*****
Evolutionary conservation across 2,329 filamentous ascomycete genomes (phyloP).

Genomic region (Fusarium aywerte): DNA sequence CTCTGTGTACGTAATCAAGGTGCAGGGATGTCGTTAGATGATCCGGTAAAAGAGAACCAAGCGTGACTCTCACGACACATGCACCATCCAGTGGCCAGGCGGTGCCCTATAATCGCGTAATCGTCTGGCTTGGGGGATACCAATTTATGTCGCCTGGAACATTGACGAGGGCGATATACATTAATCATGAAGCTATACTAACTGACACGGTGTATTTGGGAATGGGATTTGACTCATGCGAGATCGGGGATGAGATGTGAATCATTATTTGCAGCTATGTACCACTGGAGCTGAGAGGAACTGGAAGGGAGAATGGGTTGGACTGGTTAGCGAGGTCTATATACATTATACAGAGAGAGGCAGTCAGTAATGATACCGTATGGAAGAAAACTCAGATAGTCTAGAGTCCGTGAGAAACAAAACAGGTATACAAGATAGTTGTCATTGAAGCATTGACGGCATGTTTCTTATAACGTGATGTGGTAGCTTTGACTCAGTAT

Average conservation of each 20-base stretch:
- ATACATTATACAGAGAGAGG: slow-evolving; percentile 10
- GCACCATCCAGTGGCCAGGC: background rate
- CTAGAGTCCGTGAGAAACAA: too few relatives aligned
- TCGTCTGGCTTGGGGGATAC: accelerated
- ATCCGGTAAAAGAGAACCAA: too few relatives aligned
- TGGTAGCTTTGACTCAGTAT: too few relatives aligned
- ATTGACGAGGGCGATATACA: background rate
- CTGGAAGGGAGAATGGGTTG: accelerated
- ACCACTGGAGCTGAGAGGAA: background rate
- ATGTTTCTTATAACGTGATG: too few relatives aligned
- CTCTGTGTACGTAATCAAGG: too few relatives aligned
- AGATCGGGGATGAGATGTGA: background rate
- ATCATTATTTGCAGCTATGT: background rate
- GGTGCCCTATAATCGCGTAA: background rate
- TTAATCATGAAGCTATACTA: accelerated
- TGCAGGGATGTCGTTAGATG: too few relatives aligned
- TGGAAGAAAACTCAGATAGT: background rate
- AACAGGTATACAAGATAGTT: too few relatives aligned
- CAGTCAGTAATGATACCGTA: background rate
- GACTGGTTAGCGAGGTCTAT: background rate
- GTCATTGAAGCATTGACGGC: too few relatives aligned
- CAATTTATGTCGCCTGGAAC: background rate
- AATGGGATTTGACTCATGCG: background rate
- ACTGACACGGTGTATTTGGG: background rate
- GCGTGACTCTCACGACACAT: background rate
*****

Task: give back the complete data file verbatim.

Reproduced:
Evolutionary conservation across 2,329 filamentous ascomycete genomes (phyloP).

Genomic region (Fusarium aywerte): DNA sequence CTCTGTGTACGTAATCAAGGTGCAGGGATGTCGTTAGATGATCCGGTAAAAGAGAACCAAGCGTGACTCTCACGACACATGCACCATCCAGTGGCCAGGCGGTGCCCTATAATCGCGTAATCGTCTGGCTTGGGGGATACCAATTTATGTCGCCTGGAACATTGACGAGGGCGATATACATTAATCATGAAGCTATACTAACTGACACGGTGTATTTGGGAATGGGATTTGACTCATGCGAGATCGGGGATGAGATGTGAATCATTATTTGCAGCTATGTACCACTGGAGCTGAGAGGAACTGGAAGGGAGAATGGGTTGGACTGGTTAGCGAGGTCTATATACATTATACAGAGAGAGGCAGTCAGTAATGATACCGTATGGAAGAAAACTCAGATAGTCTAGAGTCCGTGAGAAACAAAACAGGTATACAAGATAGTTGTCATTGAAGCATTGACGGCATGTTTCTTATAACGTGATGTGGTAGCTTTGACTCAGTAT

Average conservation of each 20-base stretch:
- ATACATTATACAGAGAGAGG: slow-evolving; percentile 10
- GCACCATCCAGTGGCCAGGC: background rate
- CTAGAGTCCGTGAGAAACAA: too few relatives aligned
- TCGTCTGGCTTGGGGGATAC: accelerated
- ATCCGGTAAAAGAGAACCAA: too few relatives aligned
- TGGTAGCTTTGACTCAGTAT: too few relatives aligned
- ATTGACGAGGGCGATATACA: background rate
- CTGGAAGGGAGAATGGGTTG: accelerated
- ACCACTGGAGCTGAGAGGAA: background rate
- ATGTTTCTTATAACGTGATG: too few relatives aligned
- CTCTGTGTACGTAATCAAGG: too few relatives aligned
- AGATCGGGGATGAGATGTGA: background rate
- ATCATTATTTGCAGCTATGT: background rate
- GGTGCCCTATAATCGCGTAA: background rate
- TTAATCATGAAGCTATACTA: accelerated
- TGCAGGGATGTCGTTAGATG: too few relatives aligned
- TGGAAGAAAACTCAGATAGT: background rate
- AACAGGTATACAAGATAGTT: too few relatives aligned
- CAGTCAGTAATGATACCGTA: background rate
- GACTGGTTAGCGAGGTCTAT: background rate
- GTCATTGAAGCATTGACGGC: too few relatives aligned
- CAATTTATGTCGCCTGGAAC: background rate
- AATGGGATTTGACTCATGCG: background rate
- ACTGACACGGTGTATTTGGG: background rate
- GCGTGACTCTCACGACACAT: background rate